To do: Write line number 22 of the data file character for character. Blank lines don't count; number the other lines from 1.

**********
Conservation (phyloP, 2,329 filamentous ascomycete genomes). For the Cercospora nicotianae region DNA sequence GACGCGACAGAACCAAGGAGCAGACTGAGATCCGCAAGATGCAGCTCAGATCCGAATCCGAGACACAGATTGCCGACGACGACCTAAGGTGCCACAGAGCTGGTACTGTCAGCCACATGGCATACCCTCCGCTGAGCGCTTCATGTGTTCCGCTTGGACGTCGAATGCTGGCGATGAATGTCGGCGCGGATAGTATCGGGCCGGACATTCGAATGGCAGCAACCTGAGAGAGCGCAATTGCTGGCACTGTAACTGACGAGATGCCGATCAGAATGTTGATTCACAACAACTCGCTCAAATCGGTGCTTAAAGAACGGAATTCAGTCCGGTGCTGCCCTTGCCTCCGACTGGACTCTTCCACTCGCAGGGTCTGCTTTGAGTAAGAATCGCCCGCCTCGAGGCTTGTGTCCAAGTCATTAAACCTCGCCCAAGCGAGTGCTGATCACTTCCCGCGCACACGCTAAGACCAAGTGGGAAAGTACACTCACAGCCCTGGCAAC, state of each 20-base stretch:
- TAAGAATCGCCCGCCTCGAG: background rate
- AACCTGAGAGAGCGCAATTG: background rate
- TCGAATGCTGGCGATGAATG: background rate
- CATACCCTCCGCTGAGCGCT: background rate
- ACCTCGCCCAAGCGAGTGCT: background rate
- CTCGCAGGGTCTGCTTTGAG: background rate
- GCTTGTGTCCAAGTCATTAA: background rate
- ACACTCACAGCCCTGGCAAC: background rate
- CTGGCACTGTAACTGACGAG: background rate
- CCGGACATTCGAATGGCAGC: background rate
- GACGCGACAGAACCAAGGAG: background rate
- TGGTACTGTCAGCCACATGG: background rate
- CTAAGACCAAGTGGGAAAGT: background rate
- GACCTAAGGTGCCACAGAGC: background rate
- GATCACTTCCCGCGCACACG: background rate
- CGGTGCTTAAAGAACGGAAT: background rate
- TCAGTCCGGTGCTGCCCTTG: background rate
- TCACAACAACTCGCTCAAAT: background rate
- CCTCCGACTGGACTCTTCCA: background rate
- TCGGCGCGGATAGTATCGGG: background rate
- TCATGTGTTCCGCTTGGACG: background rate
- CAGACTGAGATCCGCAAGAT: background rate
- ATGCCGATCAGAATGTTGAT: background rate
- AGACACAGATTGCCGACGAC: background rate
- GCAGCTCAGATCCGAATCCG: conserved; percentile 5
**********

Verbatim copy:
- TCATGTGTTCCGCTTGGACG: background rate